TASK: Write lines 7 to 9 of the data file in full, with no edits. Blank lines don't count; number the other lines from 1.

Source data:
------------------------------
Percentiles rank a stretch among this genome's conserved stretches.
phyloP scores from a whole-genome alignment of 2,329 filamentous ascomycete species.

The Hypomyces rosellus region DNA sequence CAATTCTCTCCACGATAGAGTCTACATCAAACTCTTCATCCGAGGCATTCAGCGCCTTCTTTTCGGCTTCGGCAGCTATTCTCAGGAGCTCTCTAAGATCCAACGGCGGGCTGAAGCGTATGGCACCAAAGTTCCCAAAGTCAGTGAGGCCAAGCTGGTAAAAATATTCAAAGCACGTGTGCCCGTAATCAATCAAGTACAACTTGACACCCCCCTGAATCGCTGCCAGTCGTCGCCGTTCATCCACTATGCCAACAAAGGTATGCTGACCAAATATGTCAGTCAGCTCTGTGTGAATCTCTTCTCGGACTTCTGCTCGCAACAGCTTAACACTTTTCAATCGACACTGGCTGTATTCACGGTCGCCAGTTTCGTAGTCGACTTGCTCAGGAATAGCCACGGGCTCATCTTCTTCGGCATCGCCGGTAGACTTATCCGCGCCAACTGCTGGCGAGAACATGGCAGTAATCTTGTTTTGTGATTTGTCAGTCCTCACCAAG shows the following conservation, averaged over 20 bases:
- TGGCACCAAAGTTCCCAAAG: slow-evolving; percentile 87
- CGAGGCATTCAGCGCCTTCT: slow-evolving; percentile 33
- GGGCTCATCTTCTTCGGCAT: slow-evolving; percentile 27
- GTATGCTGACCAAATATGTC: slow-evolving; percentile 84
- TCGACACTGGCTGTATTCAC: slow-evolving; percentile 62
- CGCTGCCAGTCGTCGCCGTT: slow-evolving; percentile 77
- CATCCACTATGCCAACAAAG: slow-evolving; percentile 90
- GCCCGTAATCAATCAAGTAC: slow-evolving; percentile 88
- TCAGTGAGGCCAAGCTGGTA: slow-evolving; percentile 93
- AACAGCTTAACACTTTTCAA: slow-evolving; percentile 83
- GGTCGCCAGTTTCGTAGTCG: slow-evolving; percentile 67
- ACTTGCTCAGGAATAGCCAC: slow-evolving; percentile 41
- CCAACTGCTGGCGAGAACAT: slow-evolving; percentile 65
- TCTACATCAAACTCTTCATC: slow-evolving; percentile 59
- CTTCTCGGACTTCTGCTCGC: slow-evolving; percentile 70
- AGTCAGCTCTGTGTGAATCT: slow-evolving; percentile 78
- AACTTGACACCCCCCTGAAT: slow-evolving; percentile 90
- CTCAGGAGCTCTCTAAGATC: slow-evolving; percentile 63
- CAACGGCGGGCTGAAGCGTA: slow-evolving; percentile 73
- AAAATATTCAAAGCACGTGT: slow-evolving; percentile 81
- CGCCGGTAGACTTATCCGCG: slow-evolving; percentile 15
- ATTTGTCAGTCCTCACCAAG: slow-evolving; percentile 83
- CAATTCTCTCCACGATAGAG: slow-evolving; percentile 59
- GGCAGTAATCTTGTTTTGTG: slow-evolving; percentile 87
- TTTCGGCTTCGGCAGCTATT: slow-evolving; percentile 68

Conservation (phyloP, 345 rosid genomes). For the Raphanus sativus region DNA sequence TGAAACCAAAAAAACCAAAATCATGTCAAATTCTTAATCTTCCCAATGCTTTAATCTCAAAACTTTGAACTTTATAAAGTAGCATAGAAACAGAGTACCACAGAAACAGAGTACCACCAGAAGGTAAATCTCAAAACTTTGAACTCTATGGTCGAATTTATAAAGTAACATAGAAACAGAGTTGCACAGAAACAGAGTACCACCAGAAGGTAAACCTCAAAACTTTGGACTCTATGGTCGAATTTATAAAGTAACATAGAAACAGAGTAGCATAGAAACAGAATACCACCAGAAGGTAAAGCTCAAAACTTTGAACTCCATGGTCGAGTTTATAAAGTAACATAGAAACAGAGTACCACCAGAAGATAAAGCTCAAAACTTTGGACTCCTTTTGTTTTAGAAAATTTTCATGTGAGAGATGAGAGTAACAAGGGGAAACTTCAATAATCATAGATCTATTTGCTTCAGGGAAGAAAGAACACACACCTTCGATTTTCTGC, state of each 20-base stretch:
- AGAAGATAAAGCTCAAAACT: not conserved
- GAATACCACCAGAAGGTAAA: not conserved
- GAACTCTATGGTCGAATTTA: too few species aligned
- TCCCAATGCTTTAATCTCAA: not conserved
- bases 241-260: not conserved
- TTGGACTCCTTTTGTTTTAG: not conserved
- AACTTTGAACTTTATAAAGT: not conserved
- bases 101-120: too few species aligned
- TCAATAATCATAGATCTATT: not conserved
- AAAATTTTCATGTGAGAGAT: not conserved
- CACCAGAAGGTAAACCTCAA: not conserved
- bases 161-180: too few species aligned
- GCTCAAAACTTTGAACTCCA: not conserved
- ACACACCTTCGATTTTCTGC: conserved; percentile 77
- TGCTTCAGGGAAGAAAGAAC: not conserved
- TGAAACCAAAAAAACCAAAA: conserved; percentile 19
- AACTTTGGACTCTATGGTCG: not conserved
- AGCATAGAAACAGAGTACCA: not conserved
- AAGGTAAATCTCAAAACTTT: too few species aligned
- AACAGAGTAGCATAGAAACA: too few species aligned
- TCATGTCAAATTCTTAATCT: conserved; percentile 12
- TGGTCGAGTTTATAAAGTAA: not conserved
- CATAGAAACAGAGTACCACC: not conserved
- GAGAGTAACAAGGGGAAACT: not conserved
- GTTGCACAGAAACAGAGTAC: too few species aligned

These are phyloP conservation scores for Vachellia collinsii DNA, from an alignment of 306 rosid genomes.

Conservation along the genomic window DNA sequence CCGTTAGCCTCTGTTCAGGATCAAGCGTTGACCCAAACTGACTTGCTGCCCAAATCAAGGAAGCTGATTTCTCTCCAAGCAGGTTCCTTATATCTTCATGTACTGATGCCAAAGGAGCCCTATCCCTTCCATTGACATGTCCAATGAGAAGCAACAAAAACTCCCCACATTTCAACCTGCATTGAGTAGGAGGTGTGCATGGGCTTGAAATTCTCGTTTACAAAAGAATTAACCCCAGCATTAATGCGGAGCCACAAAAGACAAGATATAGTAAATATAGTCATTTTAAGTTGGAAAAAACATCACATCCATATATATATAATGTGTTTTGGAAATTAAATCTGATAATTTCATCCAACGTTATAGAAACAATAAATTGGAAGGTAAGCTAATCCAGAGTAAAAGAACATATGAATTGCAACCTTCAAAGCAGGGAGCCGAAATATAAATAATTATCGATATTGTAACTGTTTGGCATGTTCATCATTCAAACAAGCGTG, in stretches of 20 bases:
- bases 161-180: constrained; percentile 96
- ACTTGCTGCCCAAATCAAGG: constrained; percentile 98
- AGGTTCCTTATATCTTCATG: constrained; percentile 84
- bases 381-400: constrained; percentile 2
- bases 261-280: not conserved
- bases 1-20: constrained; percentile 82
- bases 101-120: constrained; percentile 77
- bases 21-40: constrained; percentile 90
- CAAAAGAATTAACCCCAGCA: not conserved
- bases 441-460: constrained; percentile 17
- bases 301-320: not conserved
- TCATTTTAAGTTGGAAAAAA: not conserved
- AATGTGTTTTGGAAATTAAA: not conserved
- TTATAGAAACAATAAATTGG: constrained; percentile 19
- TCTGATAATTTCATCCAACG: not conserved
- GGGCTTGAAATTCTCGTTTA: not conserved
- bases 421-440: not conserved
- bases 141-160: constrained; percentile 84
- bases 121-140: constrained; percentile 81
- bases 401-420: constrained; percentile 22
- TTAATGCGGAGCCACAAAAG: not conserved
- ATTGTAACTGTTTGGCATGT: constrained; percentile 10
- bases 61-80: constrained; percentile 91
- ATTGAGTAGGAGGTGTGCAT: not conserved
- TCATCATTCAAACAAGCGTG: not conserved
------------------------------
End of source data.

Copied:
- GTATGCTGACCAAATATGTC: slow-evolving; percentile 84
- TCGACACTGGCTGTATTCAC: slow-evolving; percentile 62
- CGCTGCCAGTCGTCGCCGTT: slow-evolving; percentile 77